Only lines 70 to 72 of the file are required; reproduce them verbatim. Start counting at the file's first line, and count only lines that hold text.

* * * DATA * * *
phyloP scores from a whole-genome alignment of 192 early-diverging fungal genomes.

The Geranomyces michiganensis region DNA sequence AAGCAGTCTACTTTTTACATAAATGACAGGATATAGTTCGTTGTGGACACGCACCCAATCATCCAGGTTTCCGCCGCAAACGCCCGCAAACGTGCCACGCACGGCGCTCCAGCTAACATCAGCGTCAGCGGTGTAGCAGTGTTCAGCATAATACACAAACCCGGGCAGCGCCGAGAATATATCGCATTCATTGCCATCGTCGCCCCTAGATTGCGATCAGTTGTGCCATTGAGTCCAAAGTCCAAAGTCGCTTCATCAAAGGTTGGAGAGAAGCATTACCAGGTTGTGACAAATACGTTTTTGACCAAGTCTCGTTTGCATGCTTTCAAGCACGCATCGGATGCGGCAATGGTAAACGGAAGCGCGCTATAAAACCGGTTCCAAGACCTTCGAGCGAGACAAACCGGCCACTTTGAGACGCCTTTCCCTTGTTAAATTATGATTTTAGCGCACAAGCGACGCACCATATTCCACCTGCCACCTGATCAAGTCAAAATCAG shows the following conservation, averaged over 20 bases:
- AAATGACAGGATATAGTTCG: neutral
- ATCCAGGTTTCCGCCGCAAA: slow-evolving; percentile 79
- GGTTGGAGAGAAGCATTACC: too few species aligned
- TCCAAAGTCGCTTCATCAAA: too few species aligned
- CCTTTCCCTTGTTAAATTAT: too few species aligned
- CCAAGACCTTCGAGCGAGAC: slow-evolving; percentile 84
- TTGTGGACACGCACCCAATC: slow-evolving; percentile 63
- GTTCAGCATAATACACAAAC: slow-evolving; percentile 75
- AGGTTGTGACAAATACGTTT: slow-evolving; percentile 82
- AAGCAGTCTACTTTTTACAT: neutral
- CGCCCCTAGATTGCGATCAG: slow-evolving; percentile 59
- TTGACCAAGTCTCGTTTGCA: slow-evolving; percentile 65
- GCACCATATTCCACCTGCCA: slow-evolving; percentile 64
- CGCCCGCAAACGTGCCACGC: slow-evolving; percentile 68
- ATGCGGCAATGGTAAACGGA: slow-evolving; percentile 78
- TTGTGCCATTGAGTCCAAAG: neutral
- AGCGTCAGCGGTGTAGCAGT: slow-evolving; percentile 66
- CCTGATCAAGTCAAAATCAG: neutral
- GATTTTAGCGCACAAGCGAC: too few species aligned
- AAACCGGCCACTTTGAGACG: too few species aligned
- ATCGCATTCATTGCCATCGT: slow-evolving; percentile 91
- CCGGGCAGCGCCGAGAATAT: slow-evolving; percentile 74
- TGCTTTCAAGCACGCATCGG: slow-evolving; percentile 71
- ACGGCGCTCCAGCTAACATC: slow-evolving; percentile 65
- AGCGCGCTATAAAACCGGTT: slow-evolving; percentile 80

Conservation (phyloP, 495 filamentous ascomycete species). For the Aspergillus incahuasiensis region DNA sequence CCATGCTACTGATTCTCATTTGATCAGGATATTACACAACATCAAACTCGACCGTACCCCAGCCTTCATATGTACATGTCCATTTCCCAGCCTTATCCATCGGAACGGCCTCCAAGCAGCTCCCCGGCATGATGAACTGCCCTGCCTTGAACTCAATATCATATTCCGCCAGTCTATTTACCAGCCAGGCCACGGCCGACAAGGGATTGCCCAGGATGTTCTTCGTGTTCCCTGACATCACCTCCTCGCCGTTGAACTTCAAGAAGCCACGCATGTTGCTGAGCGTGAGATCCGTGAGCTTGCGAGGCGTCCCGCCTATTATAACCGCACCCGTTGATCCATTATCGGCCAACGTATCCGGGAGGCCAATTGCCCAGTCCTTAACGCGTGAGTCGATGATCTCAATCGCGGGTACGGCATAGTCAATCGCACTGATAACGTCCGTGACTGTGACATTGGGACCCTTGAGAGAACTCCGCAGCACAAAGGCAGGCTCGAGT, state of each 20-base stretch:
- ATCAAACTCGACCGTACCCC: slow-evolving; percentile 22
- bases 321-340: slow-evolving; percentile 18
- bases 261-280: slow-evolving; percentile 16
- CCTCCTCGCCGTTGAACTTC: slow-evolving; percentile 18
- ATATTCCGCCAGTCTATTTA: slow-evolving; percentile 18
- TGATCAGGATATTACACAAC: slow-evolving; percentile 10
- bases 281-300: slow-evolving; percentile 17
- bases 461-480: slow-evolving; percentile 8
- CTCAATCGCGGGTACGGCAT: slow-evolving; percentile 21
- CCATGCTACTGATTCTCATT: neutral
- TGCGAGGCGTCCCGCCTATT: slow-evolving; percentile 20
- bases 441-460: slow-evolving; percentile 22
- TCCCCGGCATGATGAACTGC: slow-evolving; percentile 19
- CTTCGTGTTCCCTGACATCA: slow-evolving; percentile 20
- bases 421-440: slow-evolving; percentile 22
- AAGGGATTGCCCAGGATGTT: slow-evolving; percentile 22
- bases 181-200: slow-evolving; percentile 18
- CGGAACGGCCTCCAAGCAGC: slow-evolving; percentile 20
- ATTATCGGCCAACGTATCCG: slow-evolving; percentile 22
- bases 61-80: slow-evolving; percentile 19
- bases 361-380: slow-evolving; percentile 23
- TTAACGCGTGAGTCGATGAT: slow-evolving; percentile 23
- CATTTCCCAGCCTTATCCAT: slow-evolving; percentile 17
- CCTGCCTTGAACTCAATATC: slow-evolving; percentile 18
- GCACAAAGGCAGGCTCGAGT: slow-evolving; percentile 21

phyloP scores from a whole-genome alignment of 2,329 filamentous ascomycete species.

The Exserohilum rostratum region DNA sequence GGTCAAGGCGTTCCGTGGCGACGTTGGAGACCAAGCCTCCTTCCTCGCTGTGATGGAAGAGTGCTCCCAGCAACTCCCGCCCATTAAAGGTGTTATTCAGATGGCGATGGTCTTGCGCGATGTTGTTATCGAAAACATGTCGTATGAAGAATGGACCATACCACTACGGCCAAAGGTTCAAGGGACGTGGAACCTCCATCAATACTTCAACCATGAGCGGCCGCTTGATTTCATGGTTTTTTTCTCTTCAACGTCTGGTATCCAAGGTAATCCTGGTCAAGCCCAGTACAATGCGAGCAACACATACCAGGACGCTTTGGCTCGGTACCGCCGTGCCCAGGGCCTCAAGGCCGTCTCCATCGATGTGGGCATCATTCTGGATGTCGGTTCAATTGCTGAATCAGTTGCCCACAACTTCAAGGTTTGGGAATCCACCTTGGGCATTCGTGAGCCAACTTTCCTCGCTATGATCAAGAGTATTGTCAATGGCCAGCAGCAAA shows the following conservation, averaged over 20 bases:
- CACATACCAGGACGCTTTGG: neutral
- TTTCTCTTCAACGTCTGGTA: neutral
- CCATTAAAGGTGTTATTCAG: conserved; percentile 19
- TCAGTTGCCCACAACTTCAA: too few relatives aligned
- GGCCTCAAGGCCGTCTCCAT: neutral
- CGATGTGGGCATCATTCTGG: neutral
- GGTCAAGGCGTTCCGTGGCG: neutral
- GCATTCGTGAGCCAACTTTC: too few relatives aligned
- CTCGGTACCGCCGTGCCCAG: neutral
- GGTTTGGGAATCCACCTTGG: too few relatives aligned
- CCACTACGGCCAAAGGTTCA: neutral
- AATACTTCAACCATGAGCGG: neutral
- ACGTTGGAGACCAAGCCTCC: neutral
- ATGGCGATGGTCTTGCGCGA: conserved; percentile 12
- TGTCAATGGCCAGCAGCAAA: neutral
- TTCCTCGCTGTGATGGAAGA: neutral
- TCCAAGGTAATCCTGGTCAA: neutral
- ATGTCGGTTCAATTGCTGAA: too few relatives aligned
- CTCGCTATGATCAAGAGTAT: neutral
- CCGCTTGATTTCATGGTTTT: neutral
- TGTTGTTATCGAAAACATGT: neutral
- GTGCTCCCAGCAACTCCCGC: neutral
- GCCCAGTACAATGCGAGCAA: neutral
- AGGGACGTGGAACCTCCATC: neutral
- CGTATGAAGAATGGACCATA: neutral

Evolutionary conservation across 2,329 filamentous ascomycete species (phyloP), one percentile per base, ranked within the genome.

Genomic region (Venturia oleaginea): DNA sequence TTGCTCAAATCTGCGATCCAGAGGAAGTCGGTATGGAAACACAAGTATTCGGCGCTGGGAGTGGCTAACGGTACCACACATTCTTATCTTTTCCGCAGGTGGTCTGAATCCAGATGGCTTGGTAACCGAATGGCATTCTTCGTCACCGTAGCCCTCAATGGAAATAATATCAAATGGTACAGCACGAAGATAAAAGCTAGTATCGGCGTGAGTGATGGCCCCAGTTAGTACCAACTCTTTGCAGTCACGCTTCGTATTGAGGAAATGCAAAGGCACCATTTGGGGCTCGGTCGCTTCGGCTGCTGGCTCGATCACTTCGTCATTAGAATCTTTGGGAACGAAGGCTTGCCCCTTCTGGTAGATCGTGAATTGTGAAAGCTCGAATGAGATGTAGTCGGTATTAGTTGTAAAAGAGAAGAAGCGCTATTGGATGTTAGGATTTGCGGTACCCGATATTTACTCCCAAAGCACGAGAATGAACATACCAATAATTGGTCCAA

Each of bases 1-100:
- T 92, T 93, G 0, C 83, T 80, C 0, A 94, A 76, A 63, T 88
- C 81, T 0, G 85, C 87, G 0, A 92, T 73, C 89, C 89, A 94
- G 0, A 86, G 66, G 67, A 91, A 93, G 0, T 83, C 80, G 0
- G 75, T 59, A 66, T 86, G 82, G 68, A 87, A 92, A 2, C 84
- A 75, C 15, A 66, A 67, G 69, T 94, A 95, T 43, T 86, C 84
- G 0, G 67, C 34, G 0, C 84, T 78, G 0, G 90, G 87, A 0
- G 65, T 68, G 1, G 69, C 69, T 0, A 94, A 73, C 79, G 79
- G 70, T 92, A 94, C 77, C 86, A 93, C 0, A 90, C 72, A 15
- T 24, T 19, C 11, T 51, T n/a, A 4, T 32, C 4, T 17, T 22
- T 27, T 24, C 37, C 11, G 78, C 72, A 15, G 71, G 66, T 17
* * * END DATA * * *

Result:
- TGTCAATGGCCAGCAGCAAA: neutral
- TTCCTCGCTGTGATGGAAGA: neutral
- TCCAAGGTAATCCTGGTCAA: neutral